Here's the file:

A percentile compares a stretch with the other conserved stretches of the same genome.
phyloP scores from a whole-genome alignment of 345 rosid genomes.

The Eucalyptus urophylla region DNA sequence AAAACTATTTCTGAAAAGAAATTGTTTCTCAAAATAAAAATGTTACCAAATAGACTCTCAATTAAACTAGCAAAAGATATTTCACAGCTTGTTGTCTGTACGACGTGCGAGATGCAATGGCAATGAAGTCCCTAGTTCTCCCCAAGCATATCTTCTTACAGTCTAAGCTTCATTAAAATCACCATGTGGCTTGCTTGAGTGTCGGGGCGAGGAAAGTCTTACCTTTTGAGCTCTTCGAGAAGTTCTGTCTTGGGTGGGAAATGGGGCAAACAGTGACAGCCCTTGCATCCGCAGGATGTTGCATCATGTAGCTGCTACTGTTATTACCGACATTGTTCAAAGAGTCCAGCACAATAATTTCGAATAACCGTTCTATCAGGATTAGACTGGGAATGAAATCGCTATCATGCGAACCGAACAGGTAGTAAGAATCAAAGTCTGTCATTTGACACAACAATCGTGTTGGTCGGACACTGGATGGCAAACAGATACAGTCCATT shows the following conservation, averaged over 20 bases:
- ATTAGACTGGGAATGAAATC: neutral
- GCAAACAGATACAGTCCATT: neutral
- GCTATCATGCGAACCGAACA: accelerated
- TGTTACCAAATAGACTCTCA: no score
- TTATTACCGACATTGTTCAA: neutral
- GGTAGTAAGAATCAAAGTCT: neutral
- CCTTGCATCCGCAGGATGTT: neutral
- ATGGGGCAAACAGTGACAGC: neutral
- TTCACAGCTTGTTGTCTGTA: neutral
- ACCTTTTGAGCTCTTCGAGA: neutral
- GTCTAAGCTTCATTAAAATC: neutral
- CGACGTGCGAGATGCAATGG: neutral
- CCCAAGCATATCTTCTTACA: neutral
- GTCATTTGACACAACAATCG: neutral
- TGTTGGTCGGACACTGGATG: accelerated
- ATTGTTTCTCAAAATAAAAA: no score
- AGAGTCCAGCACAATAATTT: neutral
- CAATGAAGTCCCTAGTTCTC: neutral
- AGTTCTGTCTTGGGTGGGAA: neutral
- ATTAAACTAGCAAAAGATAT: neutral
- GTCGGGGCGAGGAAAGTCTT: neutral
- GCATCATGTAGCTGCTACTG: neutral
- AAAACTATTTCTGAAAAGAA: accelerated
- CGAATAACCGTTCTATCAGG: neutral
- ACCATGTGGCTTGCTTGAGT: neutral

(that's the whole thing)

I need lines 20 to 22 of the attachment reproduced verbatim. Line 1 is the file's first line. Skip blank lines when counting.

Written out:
- AGAGTCCAGCACAATAATTT: neutral
- CAATGAAGTCCCTAGTTCTC: neutral
- AGTTCTGTCTTGGGTGGGAA: neutral